“College might be an option, so we’re not going to be just tying shoes,” she announced to his teachers. “I want him to have options just like I want my other two boys to have options.”

Debbie designed an IEP aimed at getting Frankie college-ready. But it required teachers who were creative and flexible, and those were in short supply. One afternoon during his eighth-grade year Debbie found herself standing at the front desk of Frankie’s middle school with her voice rising. Frankie was supposed to work in the school office to help him meet his communication-speech goal. But his teacher hadn’t even bothered to send him.

“Does anybody around here care?” Debbie said, her voice elevating to a near shout. “Is anyone going to do their job?”

They enrolled Frankie in Wando High School, the largest public school in the state, a 4,000-student institution where Joey and all of his friends went. His study program called for him to spend part of the day in a general setting with his peers, but Debbie discovered this wasn’t happening.

She beseeched the school administrators, “What would you do if you were me? Would you just give up?”

Her resilience won out. Gradually, the Antonellis formed a team of teachers and therapists to collaborate with what the family wanted. “Are you willing?” Debbie would ask them. “Are you invested in helping him, or are you going to just go through the motions?”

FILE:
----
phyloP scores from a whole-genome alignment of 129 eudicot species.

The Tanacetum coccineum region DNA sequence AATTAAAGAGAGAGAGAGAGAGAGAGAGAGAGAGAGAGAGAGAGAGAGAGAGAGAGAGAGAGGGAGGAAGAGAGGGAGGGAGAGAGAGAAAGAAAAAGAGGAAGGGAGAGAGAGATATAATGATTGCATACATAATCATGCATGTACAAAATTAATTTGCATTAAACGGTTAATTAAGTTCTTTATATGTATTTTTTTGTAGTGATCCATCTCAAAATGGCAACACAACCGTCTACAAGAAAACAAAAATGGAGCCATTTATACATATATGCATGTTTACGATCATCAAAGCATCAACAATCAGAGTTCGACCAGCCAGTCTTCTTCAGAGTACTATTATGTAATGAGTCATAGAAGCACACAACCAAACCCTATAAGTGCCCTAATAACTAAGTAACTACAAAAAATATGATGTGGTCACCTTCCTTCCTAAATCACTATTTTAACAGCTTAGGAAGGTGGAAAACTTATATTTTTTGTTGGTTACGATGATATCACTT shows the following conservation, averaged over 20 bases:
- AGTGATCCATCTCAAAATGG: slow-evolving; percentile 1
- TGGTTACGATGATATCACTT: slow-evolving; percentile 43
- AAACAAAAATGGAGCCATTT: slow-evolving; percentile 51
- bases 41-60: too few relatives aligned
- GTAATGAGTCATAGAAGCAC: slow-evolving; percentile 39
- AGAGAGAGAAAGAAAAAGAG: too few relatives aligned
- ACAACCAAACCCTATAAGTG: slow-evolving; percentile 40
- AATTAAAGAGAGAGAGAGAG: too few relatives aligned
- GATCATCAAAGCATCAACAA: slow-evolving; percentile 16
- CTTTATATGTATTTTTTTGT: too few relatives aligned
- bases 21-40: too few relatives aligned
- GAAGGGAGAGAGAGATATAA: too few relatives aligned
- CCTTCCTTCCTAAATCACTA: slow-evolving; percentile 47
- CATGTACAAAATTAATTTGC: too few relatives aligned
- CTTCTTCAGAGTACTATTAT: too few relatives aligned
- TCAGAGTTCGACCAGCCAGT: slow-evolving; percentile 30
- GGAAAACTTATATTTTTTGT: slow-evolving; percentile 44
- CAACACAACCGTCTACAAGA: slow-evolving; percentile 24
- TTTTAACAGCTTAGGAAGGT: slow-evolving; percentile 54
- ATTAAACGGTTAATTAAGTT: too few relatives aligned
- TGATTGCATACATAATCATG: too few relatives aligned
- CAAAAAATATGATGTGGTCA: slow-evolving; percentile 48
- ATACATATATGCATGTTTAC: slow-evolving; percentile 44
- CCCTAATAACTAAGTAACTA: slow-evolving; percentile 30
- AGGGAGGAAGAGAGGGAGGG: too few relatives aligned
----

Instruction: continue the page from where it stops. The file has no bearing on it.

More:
Shawntell Pace was willing — she was a cheerful young communications instructor with a class called Tribe Talk, in which students learned to work with digital video and recording equipment and troubleshoot their own issues.

She had never had a special ed student before. But Debbie told her, “Treat him like the other kids. He can do what you ask, and he will.” Frankie learned to set up a tripod and use a video camera and to memorize speeches for videos. “He can memorize a script by lunchtime,” Pace says. “He catches on quick, and I don’t cut him any slack.”

Diane McGee was willing. She was a masterly special ed English teacher with a wisecracking enthusiasm who didn’t talk down to students and could hold their attention on a book for 90 minutes. When she introduced Frankie’s class to Jack London’s “White Fang,” she said, “I’m going to give you a heads up: People die and animals die. It’s going to be hard, but we’ll muddle through.”

Mel O’Keefe, a local fitness trainer, was willing. As Frankie grew toward manhood, Debbie began to worry about his weight — Down syndrome comes with a slow metabolism. When he got up to 169 pounds, she cut out mac and cheese and sent him three times a week to the trainer.